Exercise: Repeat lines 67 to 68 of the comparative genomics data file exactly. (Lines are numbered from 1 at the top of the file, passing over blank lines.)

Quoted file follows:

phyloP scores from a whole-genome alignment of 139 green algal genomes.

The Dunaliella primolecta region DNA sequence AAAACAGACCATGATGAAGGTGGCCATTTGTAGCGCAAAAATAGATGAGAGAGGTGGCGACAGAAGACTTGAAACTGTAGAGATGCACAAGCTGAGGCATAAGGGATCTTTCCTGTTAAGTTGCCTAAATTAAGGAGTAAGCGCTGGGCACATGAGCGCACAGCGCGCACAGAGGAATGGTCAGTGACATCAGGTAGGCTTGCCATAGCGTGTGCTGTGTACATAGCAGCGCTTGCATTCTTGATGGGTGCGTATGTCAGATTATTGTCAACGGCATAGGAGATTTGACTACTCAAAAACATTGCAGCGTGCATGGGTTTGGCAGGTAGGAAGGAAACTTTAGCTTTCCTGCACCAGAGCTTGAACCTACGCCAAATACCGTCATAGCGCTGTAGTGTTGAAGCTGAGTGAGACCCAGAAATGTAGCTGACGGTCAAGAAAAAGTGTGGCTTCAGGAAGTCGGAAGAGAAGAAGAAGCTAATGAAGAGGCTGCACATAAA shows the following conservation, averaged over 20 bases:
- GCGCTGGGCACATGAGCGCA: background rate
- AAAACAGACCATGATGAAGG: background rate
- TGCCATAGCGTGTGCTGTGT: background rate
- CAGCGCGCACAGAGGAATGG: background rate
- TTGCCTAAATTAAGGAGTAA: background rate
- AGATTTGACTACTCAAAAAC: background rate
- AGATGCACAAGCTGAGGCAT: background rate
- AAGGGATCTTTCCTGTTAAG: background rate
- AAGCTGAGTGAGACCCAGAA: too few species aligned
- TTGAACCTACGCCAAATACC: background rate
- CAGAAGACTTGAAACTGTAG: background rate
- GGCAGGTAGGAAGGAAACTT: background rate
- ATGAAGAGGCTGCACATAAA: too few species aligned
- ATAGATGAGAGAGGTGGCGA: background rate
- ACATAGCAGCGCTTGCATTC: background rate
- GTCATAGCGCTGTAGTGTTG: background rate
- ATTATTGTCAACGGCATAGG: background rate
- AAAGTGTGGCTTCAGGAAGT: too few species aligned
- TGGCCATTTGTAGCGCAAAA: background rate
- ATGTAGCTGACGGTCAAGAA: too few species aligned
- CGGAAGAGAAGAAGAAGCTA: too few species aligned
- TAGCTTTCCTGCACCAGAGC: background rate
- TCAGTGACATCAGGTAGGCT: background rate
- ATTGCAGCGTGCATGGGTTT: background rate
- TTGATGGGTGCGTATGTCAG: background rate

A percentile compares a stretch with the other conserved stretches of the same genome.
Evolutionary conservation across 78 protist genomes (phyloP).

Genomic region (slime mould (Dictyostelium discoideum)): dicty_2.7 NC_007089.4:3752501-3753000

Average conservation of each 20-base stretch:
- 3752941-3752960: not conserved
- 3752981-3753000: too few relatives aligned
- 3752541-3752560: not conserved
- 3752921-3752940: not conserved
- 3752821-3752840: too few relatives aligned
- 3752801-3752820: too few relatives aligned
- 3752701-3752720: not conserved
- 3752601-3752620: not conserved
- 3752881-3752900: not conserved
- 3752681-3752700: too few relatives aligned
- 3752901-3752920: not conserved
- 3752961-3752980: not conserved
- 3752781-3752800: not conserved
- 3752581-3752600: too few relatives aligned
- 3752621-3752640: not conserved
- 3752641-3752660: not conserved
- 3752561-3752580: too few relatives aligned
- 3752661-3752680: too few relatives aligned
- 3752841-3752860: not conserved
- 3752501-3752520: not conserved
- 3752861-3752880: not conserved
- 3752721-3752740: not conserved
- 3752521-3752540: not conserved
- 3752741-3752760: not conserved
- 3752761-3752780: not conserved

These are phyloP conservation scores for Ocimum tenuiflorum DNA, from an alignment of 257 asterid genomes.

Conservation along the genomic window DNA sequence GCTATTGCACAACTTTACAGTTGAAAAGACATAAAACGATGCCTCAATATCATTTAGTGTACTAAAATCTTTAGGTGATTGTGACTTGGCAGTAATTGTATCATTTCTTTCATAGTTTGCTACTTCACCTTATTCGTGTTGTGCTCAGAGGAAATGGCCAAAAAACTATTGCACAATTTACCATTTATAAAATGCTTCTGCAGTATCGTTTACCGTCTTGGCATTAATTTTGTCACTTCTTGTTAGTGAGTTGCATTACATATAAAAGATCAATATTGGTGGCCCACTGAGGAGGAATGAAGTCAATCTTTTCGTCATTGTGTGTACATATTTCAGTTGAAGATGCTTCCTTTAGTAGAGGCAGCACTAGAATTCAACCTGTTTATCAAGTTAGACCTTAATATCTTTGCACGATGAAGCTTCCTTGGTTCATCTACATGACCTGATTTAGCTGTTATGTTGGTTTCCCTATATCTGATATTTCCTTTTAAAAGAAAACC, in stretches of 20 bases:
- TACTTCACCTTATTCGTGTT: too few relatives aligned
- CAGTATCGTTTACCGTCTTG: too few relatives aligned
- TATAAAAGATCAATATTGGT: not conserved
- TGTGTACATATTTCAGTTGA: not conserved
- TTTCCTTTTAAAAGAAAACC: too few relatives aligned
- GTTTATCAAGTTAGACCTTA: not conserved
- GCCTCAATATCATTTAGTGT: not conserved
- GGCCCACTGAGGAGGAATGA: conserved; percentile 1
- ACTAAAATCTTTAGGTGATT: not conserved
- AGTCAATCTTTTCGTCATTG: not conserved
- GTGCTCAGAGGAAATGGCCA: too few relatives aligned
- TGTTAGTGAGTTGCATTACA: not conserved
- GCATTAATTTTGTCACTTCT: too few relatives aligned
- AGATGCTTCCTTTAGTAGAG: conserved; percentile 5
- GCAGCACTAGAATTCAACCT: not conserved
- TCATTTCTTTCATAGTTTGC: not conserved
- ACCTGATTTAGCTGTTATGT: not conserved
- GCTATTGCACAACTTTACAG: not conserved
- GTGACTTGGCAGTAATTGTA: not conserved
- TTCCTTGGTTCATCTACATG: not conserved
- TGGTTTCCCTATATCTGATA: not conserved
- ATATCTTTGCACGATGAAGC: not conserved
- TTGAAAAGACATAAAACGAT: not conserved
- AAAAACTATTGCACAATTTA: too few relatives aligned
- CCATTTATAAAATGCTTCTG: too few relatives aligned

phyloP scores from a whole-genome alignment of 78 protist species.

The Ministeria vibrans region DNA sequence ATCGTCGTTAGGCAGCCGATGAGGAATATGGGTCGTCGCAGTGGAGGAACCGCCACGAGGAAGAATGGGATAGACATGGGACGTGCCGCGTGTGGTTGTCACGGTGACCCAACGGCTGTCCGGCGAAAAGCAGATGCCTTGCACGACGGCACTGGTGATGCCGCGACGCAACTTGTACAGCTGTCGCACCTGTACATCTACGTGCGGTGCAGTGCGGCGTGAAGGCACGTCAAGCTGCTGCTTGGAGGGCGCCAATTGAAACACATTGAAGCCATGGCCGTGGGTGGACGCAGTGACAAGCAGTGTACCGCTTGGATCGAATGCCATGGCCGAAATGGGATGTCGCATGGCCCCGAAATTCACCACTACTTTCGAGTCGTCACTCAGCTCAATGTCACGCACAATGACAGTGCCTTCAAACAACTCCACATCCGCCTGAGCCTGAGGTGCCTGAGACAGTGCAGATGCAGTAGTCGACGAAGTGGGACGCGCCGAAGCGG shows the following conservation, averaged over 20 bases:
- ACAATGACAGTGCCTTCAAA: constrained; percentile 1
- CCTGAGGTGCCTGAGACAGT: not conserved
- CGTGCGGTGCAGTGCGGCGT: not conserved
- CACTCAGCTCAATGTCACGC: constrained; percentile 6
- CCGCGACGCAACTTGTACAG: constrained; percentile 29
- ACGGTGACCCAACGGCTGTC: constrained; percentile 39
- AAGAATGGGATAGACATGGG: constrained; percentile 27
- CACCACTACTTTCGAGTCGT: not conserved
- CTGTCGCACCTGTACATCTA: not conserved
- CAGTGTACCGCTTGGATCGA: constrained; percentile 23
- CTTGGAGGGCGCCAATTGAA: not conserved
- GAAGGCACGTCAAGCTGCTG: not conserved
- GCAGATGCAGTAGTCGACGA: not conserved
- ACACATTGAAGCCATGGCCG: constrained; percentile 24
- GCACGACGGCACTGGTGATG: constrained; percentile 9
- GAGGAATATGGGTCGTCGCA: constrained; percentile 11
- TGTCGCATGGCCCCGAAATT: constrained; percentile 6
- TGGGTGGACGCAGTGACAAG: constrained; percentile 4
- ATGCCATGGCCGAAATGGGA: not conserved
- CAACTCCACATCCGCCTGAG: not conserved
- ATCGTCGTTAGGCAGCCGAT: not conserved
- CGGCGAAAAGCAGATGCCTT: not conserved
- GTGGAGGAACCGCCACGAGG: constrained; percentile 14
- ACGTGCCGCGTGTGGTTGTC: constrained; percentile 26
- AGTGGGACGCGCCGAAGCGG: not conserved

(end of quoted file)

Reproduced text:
- ACTAAAATCTTTAGGTGATT: not conserved
- AGTCAATCTTTTCGTCATTG: not conserved